Rory, Alan and Bill met to discuss next steps for Move With Freedom and the Morphing Handcycle and the Morphing Wheelchair. Alan brought along an important breakthrough: A low cost 1/8th scale model of the latest handcycle design. This working (it morphs!) model was made using a CNC router, cutting out thin plywood. Alan's friend did it for $100! Wow, that is amazing, and so useful. This model shows a new version of the design that includes automatic adjustment of the seat bottom and the seat back.
I'm holding up the single sheet of plywood that supplied all the parts for the model. It's really amazing that a fully working, accurate scale model can be made so quickly, easily, and cheaply.
This is what we're calling "Morph 2.5" Morph 2 weighed almost 60 pounds, while Morph 3 was about 40. But Morph 2 worked better, and had better steering. At the recent MassTLC Innovation 2000 unConference, Rory wanted to come with an improved vehicle. I a period of just a week, George Reynolds and Rory combined Morph 2 and Morph 3. They took the aluminum front end from Morph 3, and fixed the footrest design, and put that on Morph 2. Then George removed the vestigial angle adjust mechanism that didn't work out on Morph 2. That also removed one morphing joint. Voila. We cut some 13 pounds from the weight! (Background has been hastily Photoshopped to remove clutter.)
Here's Morph II as stood during our marathon measuring session last summer. Notice that the struts are gone, one morphing joint is gone, the steel footrests are gone, the steel front end is gone.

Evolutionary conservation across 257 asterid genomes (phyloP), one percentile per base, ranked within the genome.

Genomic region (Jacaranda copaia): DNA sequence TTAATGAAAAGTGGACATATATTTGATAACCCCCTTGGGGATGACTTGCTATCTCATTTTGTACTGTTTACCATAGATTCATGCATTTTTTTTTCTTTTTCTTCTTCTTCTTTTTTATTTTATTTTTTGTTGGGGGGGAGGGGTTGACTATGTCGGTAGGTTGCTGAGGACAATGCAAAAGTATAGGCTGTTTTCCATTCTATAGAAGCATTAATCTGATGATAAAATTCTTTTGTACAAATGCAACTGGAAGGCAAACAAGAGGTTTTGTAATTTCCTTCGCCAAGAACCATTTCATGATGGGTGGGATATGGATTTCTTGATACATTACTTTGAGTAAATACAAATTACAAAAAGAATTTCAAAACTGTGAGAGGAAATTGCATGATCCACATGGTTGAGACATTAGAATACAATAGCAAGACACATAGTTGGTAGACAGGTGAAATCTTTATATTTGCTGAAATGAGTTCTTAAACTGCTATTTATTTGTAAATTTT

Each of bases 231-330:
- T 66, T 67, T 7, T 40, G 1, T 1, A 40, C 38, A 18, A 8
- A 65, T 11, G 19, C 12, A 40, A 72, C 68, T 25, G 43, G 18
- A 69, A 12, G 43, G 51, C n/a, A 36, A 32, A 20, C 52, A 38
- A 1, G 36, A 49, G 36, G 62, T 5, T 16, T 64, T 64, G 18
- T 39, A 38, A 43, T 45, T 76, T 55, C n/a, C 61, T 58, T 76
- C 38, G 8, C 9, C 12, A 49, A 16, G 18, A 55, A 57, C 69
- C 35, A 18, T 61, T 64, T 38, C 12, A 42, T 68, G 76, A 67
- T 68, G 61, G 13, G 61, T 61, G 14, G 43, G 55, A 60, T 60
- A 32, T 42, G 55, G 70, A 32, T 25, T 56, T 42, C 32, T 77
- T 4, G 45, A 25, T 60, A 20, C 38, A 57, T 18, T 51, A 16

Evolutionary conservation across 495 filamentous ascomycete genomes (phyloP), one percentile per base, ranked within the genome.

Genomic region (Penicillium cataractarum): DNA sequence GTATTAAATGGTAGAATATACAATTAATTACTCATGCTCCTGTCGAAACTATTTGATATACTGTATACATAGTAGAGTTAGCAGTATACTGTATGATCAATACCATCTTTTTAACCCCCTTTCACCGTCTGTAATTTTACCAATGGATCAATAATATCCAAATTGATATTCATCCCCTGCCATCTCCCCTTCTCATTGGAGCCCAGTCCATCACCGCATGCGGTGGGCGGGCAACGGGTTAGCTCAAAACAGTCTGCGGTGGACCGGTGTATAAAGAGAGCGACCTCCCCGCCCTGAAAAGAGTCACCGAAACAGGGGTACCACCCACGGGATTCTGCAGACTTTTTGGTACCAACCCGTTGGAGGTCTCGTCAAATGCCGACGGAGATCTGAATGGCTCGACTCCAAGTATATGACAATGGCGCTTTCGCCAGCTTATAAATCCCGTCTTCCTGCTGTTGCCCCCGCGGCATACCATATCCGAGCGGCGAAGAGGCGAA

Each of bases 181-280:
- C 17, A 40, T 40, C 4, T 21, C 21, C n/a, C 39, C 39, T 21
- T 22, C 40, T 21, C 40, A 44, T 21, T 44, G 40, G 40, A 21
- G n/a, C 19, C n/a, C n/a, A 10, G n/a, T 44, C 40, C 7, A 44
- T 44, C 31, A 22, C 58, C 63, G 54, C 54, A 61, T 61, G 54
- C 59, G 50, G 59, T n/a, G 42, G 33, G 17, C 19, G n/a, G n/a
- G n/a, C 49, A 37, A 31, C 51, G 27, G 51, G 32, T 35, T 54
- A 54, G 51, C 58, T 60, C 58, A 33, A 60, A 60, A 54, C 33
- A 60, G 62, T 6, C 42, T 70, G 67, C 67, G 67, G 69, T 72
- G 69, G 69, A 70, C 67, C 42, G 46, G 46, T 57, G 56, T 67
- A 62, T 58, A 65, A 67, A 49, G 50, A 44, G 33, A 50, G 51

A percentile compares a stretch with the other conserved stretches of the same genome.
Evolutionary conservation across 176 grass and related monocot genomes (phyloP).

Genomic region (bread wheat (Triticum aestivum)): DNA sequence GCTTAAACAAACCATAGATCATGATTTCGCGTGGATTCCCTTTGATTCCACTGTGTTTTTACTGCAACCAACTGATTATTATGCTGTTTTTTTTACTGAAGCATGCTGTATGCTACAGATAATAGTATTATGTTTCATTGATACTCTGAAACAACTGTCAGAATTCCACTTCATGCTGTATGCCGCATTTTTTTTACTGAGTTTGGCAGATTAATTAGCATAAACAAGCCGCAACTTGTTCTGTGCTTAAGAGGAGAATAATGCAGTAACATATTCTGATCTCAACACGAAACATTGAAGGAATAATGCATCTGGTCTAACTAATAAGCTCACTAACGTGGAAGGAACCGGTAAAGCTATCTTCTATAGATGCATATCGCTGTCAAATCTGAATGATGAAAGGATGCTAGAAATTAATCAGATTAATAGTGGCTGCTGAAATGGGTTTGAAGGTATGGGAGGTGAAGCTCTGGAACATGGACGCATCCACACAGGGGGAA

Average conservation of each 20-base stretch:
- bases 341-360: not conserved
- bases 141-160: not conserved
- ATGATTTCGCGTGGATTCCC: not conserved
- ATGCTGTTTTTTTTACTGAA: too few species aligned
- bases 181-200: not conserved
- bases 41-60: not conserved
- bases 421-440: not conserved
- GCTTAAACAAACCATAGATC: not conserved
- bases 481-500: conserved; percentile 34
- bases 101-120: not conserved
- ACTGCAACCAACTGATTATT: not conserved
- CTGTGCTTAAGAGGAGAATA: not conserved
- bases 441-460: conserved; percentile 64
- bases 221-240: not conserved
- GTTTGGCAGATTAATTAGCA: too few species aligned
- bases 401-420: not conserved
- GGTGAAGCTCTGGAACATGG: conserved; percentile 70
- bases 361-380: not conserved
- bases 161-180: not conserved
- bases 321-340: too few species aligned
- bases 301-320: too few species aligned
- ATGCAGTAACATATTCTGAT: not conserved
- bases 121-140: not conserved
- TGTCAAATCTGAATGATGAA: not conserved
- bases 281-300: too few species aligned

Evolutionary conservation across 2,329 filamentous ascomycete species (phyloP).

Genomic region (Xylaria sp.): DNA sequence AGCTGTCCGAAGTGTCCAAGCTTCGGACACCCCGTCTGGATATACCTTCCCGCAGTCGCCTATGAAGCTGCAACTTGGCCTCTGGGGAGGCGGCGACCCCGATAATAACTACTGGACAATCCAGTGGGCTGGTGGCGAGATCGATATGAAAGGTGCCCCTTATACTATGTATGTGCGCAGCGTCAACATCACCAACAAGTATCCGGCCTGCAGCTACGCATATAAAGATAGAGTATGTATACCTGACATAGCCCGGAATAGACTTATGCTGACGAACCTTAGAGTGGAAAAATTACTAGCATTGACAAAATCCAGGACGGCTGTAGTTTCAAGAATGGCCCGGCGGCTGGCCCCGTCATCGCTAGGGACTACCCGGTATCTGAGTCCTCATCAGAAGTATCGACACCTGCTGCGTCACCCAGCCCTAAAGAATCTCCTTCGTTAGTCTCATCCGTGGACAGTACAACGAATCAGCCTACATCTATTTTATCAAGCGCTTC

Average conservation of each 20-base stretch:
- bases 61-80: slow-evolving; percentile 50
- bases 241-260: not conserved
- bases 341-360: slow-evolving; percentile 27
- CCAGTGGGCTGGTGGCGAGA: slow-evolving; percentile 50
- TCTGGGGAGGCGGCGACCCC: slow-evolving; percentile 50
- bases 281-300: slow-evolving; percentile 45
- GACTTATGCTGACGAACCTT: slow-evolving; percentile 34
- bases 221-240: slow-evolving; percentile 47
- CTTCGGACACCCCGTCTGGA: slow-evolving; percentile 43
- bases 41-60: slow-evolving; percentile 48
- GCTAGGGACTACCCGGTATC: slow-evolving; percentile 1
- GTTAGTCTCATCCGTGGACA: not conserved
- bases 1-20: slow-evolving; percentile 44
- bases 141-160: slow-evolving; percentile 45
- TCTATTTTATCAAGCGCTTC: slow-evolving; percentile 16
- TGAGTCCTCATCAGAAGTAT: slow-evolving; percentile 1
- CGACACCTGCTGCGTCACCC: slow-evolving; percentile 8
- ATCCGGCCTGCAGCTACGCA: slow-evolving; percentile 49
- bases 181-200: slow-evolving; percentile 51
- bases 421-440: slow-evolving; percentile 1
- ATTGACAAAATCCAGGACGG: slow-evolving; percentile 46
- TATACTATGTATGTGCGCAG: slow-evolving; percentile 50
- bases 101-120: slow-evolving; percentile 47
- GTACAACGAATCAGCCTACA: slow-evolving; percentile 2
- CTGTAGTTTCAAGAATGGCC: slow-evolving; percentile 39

The main tube is crumpling. Oops. Too much force, all piling up in one spot. We'll have to fix that. Rory was noticing that the pedals seemed to be getting closer to him as he rode.
Closeup. The tube had too much force on its surface. Can't do that!
The steel "test rig" set up with a bungee lift system. No gas springs. Also note the seat has the self-adjusting mechanism. so when you morph, the seat automatically corrects for added tilt. It works so well you don't know its there.
Note the big black shock cord bundle. It's helping me morph up.
Now I'm morphed down. Note the path of the cord. It goes between the two steel members. The bungee lift system works better with a clear center span, and with flanking support members. This frame design can also accommodate a single gas spring.
This post shows the uncut video from our design session at Baron Engineering on Monday, August 17, with John Baron and Alan Ball. Bill Warner mans the camera.
This video tips the scales at a Titanic length of 8 minutes, which in the "dog minutes" of the Internet translates to a major time committment (is that 56 "Internet" minutes?)
But there's a lot of interesting stuff here, including how you can make a morphing handcycle using bungee cords. (no kidding. Shock cord works great)
This Powerpoint presentation reviews today's online design session with Alan Ball, Rory McCarthy, and Bill Warner. The goal is to nail down the geometry of the morphing mechanism in stick figure, and then proceed with some basic frame design.
Now that we've got two morphing vehicles on the road, the benefits of the Morph II design are easy to see. It has excellent steering geometry in low rider and high rider modes. Mainly, we need to fix the issue that we can't adjust the seat angle, and the struts provided on Morph II turned out to be an unworkable solution due to the high forces that travel through those struts while you are sitting, and even higher forces while you are riding.
This presentation compares Morph II, the Bobby Hall, and a proposed new design, which essentially keeps the Morph II morphing frame, but allows it to morph through its full travel. Next will the the challenge of designing a seat that allows the proper adjustments.